IIT Guwahati Scientists gain international recognition for their work on Quantum Entanglement

 

Scientists’ work on Quantum Entanglement has potential applications in quantum information Science and understanding the classical-quantum boundary.

 Guwahati,  : A research team at IIT Guwahati, led by Prof. Amarendra Kumar Sarma, Professor, Department of Physics, have studied the workings of quantum entanglement, a phenomenon that continues to baffle the finest scientific minds of the world. The team’s theoretical research on cavity optomechanical systems has potential applications in quantum information science and can contribute towards understanding the boundary between classical and quantum physics.  The team, comprising Prof. Amarendra Kumar Sarma and his research scholars, Dr. Subhadeep Chakraborty and Mr. Sampreet Kalila, have recently summarized their understanding in an invited review article in a prestigious research journal AVS Quantum Science published by American Institute of Physics (https://doi.org/10.1116/5.0022349) . The article is published as a featured article of the journal this month.

 Prof. Sarma was invited to write a review article for the journal in recognition to his seminal works in quantum optics. Prof. Sarma and his group, in recent years, published their research articles in the area of quantum optics in various prestigious journals such as Physical Review A, Journal of Optical Society of America B, Annals of Physics, Scientific Reports and so on. Some of the most recent works by Prof. Sarma’s research group could be found in the following links:

https://doi.org/10.1103/PhysRevA.100.063846 https://doi.org/10.1364/JOSAB.34.001503

https://doi.org/10.1016/j.aop.2018.03.007 

https://doi.org/10.1038/s41598-018-32743-1 https://doi.org/10.1103/PhysRevA.102.043719

 Quantum physics, the field of Science that has ridden on the shoulders of such giants as Niels Bohr, Werner Heisenberg, and Erwin Schrödinger, continues to be researched by labs all over the world, to help unravel the workings of the universe.  This study of subatomic particles and forces forms the basis of the computer chip, the electric current, laser power, and even light from the sun.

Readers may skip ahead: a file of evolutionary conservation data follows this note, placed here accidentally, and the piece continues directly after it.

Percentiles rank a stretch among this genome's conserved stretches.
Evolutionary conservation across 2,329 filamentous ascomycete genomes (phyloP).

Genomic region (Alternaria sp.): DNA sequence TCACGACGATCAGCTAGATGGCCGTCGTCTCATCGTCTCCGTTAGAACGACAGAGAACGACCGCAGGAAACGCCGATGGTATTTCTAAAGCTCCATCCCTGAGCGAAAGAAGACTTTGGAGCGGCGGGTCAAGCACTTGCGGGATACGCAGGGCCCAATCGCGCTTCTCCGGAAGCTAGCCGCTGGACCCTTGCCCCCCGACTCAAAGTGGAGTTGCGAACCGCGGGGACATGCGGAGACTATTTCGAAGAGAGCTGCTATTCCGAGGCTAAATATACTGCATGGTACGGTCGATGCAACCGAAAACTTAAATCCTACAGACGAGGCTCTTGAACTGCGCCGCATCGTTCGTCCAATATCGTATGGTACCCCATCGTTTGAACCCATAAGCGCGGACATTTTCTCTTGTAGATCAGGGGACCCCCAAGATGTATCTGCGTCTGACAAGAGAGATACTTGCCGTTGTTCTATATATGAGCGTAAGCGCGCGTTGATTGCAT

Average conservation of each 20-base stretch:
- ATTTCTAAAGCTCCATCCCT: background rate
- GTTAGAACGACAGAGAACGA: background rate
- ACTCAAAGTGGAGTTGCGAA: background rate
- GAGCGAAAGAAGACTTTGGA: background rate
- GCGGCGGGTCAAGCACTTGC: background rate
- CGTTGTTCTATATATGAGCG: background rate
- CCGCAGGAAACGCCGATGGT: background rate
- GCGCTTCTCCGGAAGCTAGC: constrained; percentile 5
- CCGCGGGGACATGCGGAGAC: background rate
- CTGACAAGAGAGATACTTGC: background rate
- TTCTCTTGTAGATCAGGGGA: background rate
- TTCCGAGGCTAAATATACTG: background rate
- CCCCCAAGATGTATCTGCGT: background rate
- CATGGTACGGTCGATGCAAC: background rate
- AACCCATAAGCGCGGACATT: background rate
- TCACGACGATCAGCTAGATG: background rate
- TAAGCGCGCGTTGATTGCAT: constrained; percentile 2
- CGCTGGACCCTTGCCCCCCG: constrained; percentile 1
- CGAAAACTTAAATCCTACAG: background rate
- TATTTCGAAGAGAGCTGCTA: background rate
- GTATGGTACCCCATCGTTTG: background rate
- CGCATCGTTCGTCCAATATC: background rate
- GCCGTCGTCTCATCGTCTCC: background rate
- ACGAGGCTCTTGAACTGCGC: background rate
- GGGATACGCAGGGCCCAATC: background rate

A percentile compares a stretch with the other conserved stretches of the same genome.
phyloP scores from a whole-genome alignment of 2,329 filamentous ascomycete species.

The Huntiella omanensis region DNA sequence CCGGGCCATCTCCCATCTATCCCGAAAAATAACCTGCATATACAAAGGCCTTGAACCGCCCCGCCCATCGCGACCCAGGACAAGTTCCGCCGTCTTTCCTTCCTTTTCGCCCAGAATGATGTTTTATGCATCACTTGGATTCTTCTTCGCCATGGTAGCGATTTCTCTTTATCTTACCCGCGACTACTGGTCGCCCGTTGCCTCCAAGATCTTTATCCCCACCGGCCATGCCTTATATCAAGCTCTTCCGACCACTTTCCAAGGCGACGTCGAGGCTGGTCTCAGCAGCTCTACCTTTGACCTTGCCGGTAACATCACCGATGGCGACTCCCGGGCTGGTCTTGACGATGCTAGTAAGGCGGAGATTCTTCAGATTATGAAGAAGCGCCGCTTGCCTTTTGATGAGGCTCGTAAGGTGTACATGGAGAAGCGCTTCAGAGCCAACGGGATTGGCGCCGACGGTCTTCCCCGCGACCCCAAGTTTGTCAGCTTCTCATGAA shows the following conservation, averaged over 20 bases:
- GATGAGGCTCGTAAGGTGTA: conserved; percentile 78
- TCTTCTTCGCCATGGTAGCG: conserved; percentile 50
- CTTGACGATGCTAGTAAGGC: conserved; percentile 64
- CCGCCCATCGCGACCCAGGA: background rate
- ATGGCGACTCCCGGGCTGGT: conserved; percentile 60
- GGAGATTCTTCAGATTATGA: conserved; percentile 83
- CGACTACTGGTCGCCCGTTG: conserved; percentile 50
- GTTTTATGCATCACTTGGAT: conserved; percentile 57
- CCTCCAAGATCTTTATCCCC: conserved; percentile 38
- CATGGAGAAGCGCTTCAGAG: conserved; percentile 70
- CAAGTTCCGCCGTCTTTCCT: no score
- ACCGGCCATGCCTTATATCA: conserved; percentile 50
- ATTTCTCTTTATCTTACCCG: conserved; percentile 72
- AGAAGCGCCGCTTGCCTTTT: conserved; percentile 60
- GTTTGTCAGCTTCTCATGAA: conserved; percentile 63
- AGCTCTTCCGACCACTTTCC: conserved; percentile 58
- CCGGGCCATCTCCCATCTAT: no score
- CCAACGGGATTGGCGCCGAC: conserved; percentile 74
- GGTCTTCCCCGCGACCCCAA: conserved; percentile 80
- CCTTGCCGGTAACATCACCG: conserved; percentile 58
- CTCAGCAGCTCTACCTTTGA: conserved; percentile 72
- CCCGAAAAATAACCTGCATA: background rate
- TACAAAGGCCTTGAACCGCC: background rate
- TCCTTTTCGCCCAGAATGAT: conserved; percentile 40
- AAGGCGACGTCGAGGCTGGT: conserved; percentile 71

One of the most fascinating, and perhaps bizarre traits of quantum mechanics is quantum entanglement, the interaction among quantum systems such as subatomic particles, in ways not possible in our larger, perceivable classical world.  When two subatomic particles, like a pair of electrons, are entangled, it is impossible to measure properties of one without affecting the other. No matter how far they move apart, if one is tweaked, measured, or observed, the other seems to instantly respond, even if the whole world now lies between them.

Nobody knows how or why Quantum entanglement happens”, says Dr. Amarendra Kumar Sarma, Professor, Department of Physics, IIT Guwahati, about quantum entanglement, the phenomenon that baffled even the great intellect of Einstein.  “That, however, does not make it unreal – numerous experiments have established that entanglement is indeed a real phenomenon in subatomic systems. In fact, quantum entanglement is the building block of the second generation of quantum technology such as quantum computation, quantum cryptography, quantum teleportation, and quantum dense coding”, adds Prof. Sarma.

 Various research groups around the world are working towards understanding quantum entanglement across various subfields. Dr. Sarma’s team works on understanding it in the realm of cavity optomechanics, the interaction between light and mechanical objects at low-energy scales.

 “In simplified terms, a cavity optomechanical system refers to a set of mirrors where one of the mirrors is fixed while the other one is slightly movable”, explains Dr. Sarma. Surprisingly, this simple model can explain the physics of a plethora of complicated optomechanical systems. Such systems provide a universal tool to achieve quantum control of mechanical motion. But beyond application, the research helps to understand the boundary between classical and quantum physics.

 

We have come up with various practical schemes to enhance quantum correlations in optomechanical systems. Apart from entanglement we are looking into the aspects of qubit transfer, photon and phonon blockade also in such systems owing to their tremendous applications in quantum communication and information sciences,” says the lead researcher Dr. Sarma. More recently, the group has addressed the issue of “entanglement sudden death” under the influence of a local noisy environment, a stumbling block encountered by scientists a decade ago. The researchers have proposed a scheme to tackle such shortcomings using an optomechanical platform.

 

The scientists have published their work in prestigious journals of Physics, and their recent featured article in AVS Quantum Science has provided them the impetus for more rigorous research in unravelling the mysteries of quantum entanglement and other quantum optical phenomena